What is this?

On this page I describe how I modified my Linksys WRT54GS v4 so that it provides two serial ports. There are dozens of instructions on how to do that on the Internet, so how is this description different? Well, most instructions I found use the MAX233 which appearently works with a 3.3V supply voltage - although the datasheet does not guarantee this (the Maxim sheet says on page 3 that the Operating Supply Voltage of the 233A is between 4.5V and 5.5V). Anyways, when testing the much cheaper and much readily availbable MAX232 worked up to a voltage of around 3.6V, below the charge pump stopped working. Sadly, this is just 300mV from the supply of the Linksys Router. So I made my own little circuit featuring a MAX232 and a voltage regulator. I didn't manufacture a PCB as many guys out there did who modified their Linksys. The circuit is really easy to solder and making a PCB was just too much effort for me.


Many pages out there warn that if you modify anything you will void your guarantee and if your house burns down or your dog dies because you modified your Linksys router, they are all not responsible. I will tell you no such thing. If you really think that you can solder stuff onto your Linksys router and drill holes into the enclosure and still not void your warranty -- that's absolutely fine with me. If you additionaly think that I am responsible when you break your Linksys router because I gave instructions on how I modified mine -- that's also quite fine with me. If your house burns down and you think you can sue me, well, that's where the fun starts! See, I live in Europe where courts expect from their plaintiffs to apply a strange little concept called "common sense". If you lack common sense and go to court in Europe, you will not get the millions of dollars you demand, but rather the public ridicule you deserve. That said, please try to sue me in case anything goes wrong, I would love to have another fine funny story to tell!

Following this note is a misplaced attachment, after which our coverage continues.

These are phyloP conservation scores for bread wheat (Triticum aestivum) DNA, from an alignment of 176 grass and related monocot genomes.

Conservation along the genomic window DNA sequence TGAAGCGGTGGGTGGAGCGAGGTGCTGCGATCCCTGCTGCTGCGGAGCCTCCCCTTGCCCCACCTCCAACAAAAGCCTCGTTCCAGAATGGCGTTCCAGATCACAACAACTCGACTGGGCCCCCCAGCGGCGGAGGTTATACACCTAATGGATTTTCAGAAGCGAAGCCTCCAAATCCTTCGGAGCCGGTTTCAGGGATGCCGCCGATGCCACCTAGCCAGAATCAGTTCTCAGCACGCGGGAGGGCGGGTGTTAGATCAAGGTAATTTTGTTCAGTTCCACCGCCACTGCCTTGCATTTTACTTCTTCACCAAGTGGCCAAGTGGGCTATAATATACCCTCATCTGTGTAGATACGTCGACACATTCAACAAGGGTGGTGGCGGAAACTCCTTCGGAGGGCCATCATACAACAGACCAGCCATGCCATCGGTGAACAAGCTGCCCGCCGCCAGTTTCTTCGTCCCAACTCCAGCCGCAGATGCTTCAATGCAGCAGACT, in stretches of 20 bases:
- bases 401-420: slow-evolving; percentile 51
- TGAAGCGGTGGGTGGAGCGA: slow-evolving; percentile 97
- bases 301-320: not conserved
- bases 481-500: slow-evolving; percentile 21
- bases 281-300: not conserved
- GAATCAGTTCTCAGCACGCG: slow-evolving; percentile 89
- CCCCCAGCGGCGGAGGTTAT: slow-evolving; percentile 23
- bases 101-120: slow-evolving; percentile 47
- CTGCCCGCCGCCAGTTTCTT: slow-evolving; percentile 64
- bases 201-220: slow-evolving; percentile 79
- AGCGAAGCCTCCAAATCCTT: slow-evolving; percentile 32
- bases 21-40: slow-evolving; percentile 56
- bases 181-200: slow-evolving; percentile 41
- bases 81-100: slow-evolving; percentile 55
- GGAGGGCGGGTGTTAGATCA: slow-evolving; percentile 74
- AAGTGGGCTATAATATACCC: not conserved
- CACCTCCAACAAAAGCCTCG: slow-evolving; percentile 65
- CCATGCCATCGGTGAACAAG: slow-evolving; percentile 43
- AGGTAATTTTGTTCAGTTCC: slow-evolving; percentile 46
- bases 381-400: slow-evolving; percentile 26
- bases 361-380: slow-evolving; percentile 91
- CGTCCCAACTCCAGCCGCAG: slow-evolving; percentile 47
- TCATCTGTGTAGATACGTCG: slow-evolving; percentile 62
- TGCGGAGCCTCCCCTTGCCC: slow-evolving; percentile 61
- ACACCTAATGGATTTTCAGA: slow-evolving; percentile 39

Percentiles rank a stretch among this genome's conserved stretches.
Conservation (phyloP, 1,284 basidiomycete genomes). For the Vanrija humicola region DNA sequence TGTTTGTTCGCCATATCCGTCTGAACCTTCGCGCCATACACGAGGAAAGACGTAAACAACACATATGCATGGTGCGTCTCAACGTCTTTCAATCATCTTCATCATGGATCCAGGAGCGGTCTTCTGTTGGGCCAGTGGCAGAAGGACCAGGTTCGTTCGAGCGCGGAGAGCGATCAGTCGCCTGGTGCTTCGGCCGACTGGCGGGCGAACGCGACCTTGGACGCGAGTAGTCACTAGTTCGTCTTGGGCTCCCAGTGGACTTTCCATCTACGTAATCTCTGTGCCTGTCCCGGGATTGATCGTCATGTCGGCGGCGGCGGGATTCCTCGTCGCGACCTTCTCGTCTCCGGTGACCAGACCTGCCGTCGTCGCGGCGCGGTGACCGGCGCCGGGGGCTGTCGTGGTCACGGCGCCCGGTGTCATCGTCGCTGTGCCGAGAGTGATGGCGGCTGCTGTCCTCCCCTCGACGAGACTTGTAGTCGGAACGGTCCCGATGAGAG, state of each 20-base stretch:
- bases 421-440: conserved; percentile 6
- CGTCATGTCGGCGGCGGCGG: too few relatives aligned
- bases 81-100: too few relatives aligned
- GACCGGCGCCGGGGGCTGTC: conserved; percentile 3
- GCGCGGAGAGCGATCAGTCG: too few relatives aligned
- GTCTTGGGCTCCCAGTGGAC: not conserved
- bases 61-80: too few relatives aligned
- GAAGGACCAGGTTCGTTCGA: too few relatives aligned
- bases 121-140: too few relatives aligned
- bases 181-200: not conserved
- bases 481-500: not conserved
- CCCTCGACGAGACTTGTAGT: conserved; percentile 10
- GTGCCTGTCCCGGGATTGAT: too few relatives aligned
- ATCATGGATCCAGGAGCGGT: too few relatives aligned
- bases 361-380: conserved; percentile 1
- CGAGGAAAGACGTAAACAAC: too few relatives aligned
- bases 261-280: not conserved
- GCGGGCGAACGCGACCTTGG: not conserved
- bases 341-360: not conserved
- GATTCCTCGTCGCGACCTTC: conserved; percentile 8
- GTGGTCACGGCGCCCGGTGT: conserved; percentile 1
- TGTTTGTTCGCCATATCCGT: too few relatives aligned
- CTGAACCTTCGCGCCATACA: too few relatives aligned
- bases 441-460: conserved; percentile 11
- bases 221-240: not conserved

Basically, Rod Whitby did all the work already and from him I copied the pinout of the connector (which really is the most cumbersome part of it all). Thank you, Rod! The circuit I designed really is basically only wiring stuff. I used a 7806 because i had one spare. Oh, I used the 1A version because it comes in a TO-220 - I wasn't sure if the TO-92 variant 78L06 could have handled the dissipation. The supply voltage I took from some SMD pad for which only the footprint was on the board, no actual part. It was 15V with quite some ripple. I used the 7806 because I had some left and I rarely use them and wanted to get rid of them. A 7805 would work just as fine, although you then probably want to change the voltage dividers (change R? and R? from 1k to 1.5k). It really isn't exactly rocket science.

The circuit


This is how it looks here. Here I got the 15V from:
15V Pad
That is the circuit itself:
The circuit I built
The whole thing again:
The whole thing
And the RS232 ports I put into the enclosure:
D-Sub 9 male and female

Yay, it works!

To test if everything works, connect a 1:1 cable to ttyS0 and a nullmodem cable to ttyS1. Then setup the ttyS0 terminal for 115200/8N1 and the ttyS1 to 9600/8N1 and you can do the following trick: Terminal #1 (ttyS0)
Terminal #2 (ttyS1)